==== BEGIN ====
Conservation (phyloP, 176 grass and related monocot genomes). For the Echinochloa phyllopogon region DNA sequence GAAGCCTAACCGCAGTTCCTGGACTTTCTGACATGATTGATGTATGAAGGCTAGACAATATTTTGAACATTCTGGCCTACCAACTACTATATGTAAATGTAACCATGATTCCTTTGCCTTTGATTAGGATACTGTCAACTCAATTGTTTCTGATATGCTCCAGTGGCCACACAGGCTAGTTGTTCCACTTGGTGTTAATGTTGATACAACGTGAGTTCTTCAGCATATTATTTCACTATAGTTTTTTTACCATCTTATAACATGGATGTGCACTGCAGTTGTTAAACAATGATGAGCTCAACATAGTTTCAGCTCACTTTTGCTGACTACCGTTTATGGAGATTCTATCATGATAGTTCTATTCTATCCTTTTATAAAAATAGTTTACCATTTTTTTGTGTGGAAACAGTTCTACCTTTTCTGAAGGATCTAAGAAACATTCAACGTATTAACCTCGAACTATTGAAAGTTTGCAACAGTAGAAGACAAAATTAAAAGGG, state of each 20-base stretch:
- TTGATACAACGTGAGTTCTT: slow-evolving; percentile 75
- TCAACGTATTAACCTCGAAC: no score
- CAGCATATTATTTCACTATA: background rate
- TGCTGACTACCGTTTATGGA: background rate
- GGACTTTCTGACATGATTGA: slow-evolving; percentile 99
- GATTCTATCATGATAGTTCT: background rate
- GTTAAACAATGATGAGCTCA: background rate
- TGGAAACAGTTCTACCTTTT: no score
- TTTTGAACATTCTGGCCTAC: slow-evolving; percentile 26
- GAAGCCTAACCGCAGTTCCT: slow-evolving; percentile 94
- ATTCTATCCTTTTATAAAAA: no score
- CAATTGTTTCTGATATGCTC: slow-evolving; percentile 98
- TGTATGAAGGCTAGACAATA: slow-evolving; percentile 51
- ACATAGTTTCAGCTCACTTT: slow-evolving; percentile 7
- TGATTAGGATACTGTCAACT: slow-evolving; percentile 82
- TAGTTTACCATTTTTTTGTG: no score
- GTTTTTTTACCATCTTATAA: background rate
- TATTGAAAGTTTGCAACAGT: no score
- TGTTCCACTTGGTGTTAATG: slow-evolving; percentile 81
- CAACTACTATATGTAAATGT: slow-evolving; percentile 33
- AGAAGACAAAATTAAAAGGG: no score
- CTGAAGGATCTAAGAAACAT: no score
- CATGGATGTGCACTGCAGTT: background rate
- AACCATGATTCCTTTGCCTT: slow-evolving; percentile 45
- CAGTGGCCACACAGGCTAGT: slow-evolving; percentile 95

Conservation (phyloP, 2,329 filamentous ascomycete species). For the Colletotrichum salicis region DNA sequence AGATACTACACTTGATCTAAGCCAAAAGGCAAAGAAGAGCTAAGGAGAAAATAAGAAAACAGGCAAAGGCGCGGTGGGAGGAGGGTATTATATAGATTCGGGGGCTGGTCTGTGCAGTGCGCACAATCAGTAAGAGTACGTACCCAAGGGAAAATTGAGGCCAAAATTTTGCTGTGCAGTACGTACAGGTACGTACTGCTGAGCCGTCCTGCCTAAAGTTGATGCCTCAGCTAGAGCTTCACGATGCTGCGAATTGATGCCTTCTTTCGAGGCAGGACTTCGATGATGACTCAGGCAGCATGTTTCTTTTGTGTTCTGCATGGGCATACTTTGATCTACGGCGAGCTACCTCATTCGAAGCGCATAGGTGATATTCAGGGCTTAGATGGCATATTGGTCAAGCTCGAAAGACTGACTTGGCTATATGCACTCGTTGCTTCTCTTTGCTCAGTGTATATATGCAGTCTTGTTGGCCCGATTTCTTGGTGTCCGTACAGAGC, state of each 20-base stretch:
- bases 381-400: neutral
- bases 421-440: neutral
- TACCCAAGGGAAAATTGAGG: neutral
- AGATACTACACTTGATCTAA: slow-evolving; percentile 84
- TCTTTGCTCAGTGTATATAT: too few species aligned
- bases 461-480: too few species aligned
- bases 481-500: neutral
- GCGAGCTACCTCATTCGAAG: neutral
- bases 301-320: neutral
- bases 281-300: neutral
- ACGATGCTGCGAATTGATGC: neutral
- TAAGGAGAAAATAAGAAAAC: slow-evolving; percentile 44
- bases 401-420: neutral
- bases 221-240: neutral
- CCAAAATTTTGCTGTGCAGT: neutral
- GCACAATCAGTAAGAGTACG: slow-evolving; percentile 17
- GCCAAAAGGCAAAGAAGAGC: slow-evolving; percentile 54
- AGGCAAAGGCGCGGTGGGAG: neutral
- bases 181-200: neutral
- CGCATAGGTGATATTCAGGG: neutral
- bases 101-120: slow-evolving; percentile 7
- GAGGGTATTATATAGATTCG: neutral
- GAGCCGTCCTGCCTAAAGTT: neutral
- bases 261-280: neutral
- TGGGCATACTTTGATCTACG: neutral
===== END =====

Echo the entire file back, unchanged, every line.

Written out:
Conservation (phyloP, 176 grass and related monocot genomes). For the Echinochloa phyllopogon region DNA sequence GAAGCCTAACCGCAGTTCCTGGACTTTCTGACATGATTGATGTATGAAGGCTAGACAATATTTTGAACATTCTGGCCTACCAACTACTATATGTAAATGTAACCATGATTCCTTTGCCTTTGATTAGGATACTGTCAACTCAATTGTTTCTGATATGCTCCAGTGGCCACACAGGCTAGTTGTTCCACTTGGTGTTAATGTTGATACAACGTGAGTTCTTCAGCATATTATTTCACTATAGTTTTTTTACCATCTTATAACATGGATGTGCACTGCAGTTGTTAAACAATGATGAGCTCAACATAGTTTCAGCTCACTTTTGCTGACTACCGTTTATGGAGATTCTATCATGATAGTTCTATTCTATCCTTTTATAAAAATAGTTTACCATTTTTTTGTGTGGAAACAGTTCTACCTTTTCTGAAGGATCTAAGAAACATTCAACGTATTAACCTCGAACTATTGAAAGTTTGCAACAGTAGAAGACAAAATTAAAAGGG, state of each 20-base stretch:
- TTGATACAACGTGAGTTCTT: slow-evolving; percentile 75
- TCAACGTATTAACCTCGAAC: no score
- CAGCATATTATTTCACTATA: background rate
- TGCTGACTACCGTTTATGGA: background rate
- GGACTTTCTGACATGATTGA: slow-evolving; percentile 99
- GATTCTATCATGATAGTTCT: background rate
- GTTAAACAATGATGAGCTCA: background rate
- TGGAAACAGTTCTACCTTTT: no score
- TTTTGAACATTCTGGCCTAC: slow-evolving; percentile 26
- GAAGCCTAACCGCAGTTCCT: slow-evolving; percentile 94
- ATTCTATCCTTTTATAAAAA: no score
- CAATTGTTTCTGATATGCTC: slow-evolving; percentile 98
- TGTATGAAGGCTAGACAATA: slow-evolving; percentile 51
- ACATAGTTTCAGCTCACTTT: slow-evolving; percentile 7
- TGATTAGGATACTGTCAACT: slow-evolving; percentile 82
- TAGTTTACCATTTTTTTGTG: no score
- GTTTTTTTACCATCTTATAA: background rate
- TATTGAAAGTTTGCAACAGT: no score
- TGTTCCACTTGGTGTTAATG: slow-evolving; percentile 81
- CAACTACTATATGTAAATGT: slow-evolving; percentile 33
- AGAAGACAAAATTAAAAGGG: no score
- CTGAAGGATCTAAGAAACAT: no score
- CATGGATGTGCACTGCAGTT: background rate
- AACCATGATTCCTTTGCCTT: slow-evolving; percentile 45
- CAGTGGCCACACAGGCTAGT: slow-evolving; percentile 95

Conservation (phyloP, 2,329 filamentous ascomycete species). For the Colletotrichum salicis region DNA sequence AGATACTACACTTGATCTAAGCCAAAAGGCAAAGAAGAGCTAAGGAGAAAATAAGAAAACAGGCAAAGGCGCGGTGGGAGGAGGGTATTATATAGATTCGGGGGCTGGTCTGTGCAGTGCGCACAATCAGTAAGAGTACGTACCCAAGGGAAAATTGAGGCCAAAATTTTGCTGTGCAGTACGTACAGGTACGTACTGCTGAGCCGTCCTGCCTAAAGTTGATGCCTCAGCTAGAGCTTCACGATGCTGCGAATTGATGCCTTCTTTCGAGGCAGGACTTCGATGATGACTCAGGCAGCATGTTTCTTTTGTGTTCTGCATGGGCATACTTTGATCTACGGCGAGCTACCTCATTCGAAGCGCATAGGTGATATTCAGGGCTTAGATGGCATATTGGTCAAGCTCGAAAGACTGACTTGGCTATATGCACTCGTTGCTTCTCTTTGCTCAGTGTATATATGCAGTCTTGTTGGCCCGATTTCTTGGTGTCCGTACAGAGC, state of each 20-base stretch:
- bases 381-400: neutral
- bases 421-440: neutral
- TACCCAAGGGAAAATTGAGG: neutral
- AGATACTACACTTGATCTAA: slow-evolving; percentile 84
- TCTTTGCTCAGTGTATATAT: too few species aligned
- bases 461-480: too few species aligned
- bases 481-500: neutral
- GCGAGCTACCTCATTCGAAG: neutral
- bases 301-320: neutral
- bases 281-300: neutral
- ACGATGCTGCGAATTGATGC: neutral
- TAAGGAGAAAATAAGAAAAC: slow-evolving; percentile 44
- bases 401-420: neutral
- bases 221-240: neutral
- CCAAAATTTTGCTGTGCAGT: neutral
- GCACAATCAGTAAGAGTACG: slow-evolving; percentile 17
- GCCAAAAGGCAAAGAAGAGC: slow-evolving; percentile 54
- AGGCAAAGGCGCGGTGGGAG: neutral
- bases 181-200: neutral
- CGCATAGGTGATATTCAGGG: neutral
- bases 101-120: slow-evolving; percentile 7
- GAGGGTATTATATAGATTCG: neutral
- GAGCCGTCCTGCCTAAAGTT: neutral
- bases 261-280: neutral
- TGGGCATACTTTGATCTACG: neutral